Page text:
Like project management, program management has a number of key processes and
principles. The MSP guide identifies six processes, or you might call them stages?
- Identifying a program
- - to structure and formalize the program based on the strategic initiatives
of the sponsoring organization.
- Defining a program
- - to develop a complete definition of the program such that the funding
requirements can be committed.
- Establishing a program
- - to set up the program environment in terms of personnel, working practices
- Managing the portfolio
- - to manage the Project Portfolio such that the required benefits are delivered.
- Delivering the benefits
- - to manage the benefits realization process and to provide a transition
to the new way of working, and
- Closing a program
- - to formally close down the program and confirm delivery of the Blueprint
and Vision Statement.
One of the key differences between a program and a project is that a project
has a clear start and end. Programs do not necessarily have a clear start and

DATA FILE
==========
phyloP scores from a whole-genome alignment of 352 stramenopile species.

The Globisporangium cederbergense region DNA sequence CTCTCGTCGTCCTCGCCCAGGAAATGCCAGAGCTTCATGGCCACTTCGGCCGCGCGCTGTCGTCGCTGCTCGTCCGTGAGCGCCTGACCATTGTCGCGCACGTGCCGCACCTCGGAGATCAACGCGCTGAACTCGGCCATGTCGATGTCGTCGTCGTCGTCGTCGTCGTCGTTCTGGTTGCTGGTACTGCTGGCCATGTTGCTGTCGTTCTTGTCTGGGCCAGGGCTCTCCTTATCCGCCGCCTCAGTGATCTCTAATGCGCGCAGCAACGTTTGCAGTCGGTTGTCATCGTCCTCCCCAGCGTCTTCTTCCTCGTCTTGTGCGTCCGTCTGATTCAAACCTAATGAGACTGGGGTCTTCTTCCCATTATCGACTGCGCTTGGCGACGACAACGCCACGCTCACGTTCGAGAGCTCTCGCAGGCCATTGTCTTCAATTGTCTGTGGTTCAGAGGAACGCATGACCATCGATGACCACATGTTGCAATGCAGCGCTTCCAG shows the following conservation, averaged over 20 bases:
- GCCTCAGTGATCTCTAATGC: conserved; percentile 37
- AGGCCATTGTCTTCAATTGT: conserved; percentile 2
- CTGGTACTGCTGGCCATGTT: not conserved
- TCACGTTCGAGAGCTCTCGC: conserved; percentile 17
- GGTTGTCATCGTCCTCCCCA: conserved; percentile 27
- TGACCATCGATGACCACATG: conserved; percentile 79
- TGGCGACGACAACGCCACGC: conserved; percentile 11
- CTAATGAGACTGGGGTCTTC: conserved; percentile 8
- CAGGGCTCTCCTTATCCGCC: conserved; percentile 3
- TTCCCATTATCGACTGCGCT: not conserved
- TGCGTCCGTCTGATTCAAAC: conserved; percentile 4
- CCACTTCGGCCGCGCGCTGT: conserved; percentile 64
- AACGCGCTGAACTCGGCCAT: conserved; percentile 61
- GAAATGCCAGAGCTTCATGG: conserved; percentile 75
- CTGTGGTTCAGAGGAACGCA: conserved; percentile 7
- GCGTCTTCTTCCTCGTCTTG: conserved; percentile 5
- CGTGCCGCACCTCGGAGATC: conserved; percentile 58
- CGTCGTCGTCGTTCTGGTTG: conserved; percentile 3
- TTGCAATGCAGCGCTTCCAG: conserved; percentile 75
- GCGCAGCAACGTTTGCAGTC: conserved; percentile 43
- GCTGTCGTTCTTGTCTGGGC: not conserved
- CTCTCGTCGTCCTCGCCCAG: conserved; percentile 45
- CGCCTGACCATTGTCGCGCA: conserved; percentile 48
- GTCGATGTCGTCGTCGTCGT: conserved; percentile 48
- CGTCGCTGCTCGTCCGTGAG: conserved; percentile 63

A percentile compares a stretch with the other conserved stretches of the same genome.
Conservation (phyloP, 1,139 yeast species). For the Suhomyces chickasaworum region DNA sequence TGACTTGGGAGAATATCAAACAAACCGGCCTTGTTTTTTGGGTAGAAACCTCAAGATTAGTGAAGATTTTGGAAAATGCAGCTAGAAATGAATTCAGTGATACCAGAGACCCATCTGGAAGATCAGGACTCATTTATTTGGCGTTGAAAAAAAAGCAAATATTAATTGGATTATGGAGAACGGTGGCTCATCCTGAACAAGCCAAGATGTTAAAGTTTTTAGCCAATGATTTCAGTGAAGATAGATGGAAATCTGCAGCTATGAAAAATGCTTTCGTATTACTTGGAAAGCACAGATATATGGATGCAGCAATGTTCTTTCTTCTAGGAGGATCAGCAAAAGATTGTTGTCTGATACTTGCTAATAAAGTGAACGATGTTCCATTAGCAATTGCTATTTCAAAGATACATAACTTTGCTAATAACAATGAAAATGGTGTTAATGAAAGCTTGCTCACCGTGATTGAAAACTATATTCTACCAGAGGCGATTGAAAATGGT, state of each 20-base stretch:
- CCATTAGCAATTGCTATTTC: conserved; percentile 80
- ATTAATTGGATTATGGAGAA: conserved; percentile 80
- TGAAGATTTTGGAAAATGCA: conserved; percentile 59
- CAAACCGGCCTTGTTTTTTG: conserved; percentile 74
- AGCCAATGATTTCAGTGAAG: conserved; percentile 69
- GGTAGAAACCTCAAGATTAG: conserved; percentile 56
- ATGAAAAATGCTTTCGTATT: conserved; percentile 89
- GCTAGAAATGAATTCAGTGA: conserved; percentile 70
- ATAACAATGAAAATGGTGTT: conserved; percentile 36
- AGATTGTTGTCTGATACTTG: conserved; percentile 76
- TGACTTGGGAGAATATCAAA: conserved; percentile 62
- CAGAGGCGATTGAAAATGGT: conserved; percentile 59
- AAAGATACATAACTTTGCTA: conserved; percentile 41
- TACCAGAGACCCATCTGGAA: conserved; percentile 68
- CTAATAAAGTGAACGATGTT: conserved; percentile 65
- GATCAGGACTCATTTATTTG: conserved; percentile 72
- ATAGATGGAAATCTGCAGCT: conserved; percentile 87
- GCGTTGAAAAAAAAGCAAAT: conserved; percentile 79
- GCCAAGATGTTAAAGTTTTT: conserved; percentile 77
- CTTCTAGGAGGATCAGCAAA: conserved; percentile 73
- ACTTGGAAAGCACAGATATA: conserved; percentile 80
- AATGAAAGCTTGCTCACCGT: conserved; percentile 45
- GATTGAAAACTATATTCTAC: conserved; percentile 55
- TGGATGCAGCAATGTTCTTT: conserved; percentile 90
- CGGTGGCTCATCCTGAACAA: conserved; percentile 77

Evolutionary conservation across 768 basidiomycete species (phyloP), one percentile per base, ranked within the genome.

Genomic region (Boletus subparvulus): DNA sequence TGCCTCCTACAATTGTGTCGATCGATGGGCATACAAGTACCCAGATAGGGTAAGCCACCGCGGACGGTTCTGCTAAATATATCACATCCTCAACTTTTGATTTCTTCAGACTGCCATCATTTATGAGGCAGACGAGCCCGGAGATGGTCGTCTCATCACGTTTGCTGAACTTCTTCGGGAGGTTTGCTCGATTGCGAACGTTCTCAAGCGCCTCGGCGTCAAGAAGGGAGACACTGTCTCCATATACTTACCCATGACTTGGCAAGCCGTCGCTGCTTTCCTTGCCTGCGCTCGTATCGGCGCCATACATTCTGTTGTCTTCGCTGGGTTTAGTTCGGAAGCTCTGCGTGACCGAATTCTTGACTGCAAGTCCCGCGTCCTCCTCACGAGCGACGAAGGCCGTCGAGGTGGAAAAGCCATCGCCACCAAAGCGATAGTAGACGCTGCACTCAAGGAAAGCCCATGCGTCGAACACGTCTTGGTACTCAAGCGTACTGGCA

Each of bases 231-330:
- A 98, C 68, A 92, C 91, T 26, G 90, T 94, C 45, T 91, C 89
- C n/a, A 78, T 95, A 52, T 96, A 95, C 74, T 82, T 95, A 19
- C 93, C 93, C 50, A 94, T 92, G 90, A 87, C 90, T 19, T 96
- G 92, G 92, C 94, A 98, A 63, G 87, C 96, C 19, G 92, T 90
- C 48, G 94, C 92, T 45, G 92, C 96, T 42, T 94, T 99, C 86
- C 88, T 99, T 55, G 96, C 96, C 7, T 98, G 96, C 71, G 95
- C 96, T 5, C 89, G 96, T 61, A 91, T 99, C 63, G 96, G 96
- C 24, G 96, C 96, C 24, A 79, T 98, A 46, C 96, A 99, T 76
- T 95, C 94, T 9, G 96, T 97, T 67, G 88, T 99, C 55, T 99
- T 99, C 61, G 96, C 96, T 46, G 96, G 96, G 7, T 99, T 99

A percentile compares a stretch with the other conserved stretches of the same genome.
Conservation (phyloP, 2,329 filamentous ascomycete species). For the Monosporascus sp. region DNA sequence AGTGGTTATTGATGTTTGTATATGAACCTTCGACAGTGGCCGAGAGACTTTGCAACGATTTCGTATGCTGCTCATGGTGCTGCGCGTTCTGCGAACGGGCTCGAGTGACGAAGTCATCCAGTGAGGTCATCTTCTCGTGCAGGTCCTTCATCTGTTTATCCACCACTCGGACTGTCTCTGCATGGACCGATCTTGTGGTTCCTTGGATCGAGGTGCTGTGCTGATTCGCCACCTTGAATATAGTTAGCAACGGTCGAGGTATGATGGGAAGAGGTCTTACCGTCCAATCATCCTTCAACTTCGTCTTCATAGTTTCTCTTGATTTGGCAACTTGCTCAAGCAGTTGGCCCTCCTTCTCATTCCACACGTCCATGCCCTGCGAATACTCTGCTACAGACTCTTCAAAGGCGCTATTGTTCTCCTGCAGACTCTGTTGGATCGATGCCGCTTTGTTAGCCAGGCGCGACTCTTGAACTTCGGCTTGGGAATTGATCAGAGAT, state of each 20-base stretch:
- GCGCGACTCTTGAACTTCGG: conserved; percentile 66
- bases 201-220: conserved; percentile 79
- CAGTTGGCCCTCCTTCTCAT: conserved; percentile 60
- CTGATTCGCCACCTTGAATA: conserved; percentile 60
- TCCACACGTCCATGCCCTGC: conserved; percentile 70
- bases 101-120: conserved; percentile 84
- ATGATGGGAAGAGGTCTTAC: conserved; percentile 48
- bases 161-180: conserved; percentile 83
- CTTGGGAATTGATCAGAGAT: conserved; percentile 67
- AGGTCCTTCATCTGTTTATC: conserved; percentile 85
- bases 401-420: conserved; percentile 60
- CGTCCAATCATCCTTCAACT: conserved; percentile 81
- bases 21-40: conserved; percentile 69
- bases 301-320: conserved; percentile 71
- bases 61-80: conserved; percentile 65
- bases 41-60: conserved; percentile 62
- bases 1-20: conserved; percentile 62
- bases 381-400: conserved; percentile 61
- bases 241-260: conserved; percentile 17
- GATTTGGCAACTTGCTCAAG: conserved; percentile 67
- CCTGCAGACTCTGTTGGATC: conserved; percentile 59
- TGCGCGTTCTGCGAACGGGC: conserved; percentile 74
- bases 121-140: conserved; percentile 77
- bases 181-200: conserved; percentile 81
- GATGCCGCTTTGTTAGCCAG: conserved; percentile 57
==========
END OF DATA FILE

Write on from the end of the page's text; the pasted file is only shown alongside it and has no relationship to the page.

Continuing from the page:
end, although there are exceptions such as the Y2K program. This means that some
of the stages above may be somewhat hazy and become more refined as the program
progresses. Rather than sounding as clear cut as the MSP guide implies in the
process descriptions above, projects will come and go, and get completed as the
MSP also identifies eight principles, or you might call them processes? These
- Program management organization
- Program planning
- Benefits management
- - to identify, optimize and track the expected benefits from business
change to ensure that they are achieved
- Stakeholder management
- Issue and risk management
- Quality management
- Configuration management, and
Once again, details of these "processes and principles" can be found
in the MSP guide.